Since April 2020 our broadcasts have been encoded with Comb Stereo.
Before you read on, if you are currently listening to us, start a recording if possible so you can decode the stereo version later!
What is Comb Stereo?
Comb Stereo is an analogue stereo standard we have designed and programmed for sending stereo information over a mono only medium (like Shortwave).
Our sound engineer, Daz, has a good technical explanation on his page here about comb stereo if you’d like to learn more!
An example of Comb Stereo
Decoding Comb Stereo
There are three main ways to decode Comb Stereo. In this tutorial we will cover option 1 and 2 in the chart below. Option 3 is quite simple but you may need to google for your audio software’s manual!
Setting up VSTHost with the decoder:
This guide assumes you have VB Audio Cable or similar installed, you can download it here
Step 1: Download VSTHost which is available here.
You can choose the version best suited to your system if you want but for simplicity we are going to download vsthostx86.zip. After downloading you need to unzip the file and run the exe.
You will also need to download the decoder VST file which is available here – Note: The combing method was changed to v7 on 2020.04.08 and sadly is not backwards compatible.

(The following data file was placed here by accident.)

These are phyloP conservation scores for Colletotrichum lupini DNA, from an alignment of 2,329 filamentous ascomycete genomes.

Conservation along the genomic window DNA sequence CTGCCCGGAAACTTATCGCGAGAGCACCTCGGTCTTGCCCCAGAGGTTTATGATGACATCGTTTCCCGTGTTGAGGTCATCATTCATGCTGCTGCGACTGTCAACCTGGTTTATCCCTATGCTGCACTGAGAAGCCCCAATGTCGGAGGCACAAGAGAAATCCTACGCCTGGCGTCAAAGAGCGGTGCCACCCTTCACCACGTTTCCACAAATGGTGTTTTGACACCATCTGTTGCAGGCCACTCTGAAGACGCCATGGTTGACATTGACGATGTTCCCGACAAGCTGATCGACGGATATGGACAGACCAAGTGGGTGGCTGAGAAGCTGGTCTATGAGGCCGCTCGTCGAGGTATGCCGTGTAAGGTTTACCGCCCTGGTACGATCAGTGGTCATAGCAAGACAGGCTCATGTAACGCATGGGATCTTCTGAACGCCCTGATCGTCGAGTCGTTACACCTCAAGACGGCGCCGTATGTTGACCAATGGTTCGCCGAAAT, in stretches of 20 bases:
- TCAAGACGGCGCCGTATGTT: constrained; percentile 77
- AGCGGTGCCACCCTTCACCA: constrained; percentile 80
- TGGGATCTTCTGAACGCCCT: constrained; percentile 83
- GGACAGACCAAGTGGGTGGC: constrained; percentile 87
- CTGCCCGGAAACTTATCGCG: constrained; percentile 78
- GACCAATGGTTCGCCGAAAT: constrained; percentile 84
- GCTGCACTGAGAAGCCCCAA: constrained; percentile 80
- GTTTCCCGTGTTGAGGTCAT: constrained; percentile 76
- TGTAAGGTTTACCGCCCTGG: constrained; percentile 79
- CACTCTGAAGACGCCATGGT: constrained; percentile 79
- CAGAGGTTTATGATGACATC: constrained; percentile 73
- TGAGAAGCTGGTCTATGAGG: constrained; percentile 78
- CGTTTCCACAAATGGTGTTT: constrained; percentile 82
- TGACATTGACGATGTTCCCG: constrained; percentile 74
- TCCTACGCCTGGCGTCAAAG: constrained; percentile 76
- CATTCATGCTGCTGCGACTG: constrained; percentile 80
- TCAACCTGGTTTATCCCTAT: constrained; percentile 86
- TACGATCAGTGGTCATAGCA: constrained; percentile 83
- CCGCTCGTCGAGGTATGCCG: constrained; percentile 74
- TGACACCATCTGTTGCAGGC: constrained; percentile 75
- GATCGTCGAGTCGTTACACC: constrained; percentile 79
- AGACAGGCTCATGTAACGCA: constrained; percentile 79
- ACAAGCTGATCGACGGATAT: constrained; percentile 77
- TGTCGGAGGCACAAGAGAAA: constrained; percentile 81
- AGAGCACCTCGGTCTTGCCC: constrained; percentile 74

When you first open VSTHost you’ll be greeted with a message and then you will be at a screen that looks like this
Step 2: Add the decoder VST.
Firstly we are going to click file -> Set Plugin Path and choose where the Decoder dll file is (In this example it’s in C:/Program Files/DazDSP/)
Step 3: Add the plugin to the chain by clicking File -> Plugins -> RNEI Comb Stereo Decoder.
You can optionally open advanced settings by clicking the green settings button on the Decoder!
Step 4. Select an input and an output.
Here you will chose which device is putting audio into the decoder (Your microphone port or virtual sound card) and which device the decoder is outputting to.
You need to select 44100 as the sample rate and, to reduce stutter, we recommend choosing the biggest buffer size you can and selecting devices with the DS prefix if possible. If all worked, you’ll hear a little pop of it starting up!
And that’s it, you’ve set up the decoder to work in real time!
If you want to test it and haven’t yet recorded or heard the show, you can download the mono file on this page, play it through your media player, tell your media player to output to the virtual audio cable and enjoy 🙂
- If you are having any unpleasant effects with the decoder try sliding the bypass slider to “on”. This bypasses the decoder. If the unpleasant effects did not disappear when you turned off the bypass there is a chance your virtual audio cables are re-sampling poorly. We use VB Audio Cable and noticed this effect!
To solve it, open the VB Audio cable control panel and set the sampling rate to 44.1KHz. Next go into windows sound settings and set the sample rate to 44.1KHz on both the virtual sound cards input and output. Doing this means any re-sampling is done by windows rather than the virtual audio cable software. It worked as a fix for us and hopefully will for you too!
- Digital modes aren’t working properly after decoding? This is normal. Luckily, you can have your audio port or virtual audio cable feeding fldigi and VSTHost at the same time 🙂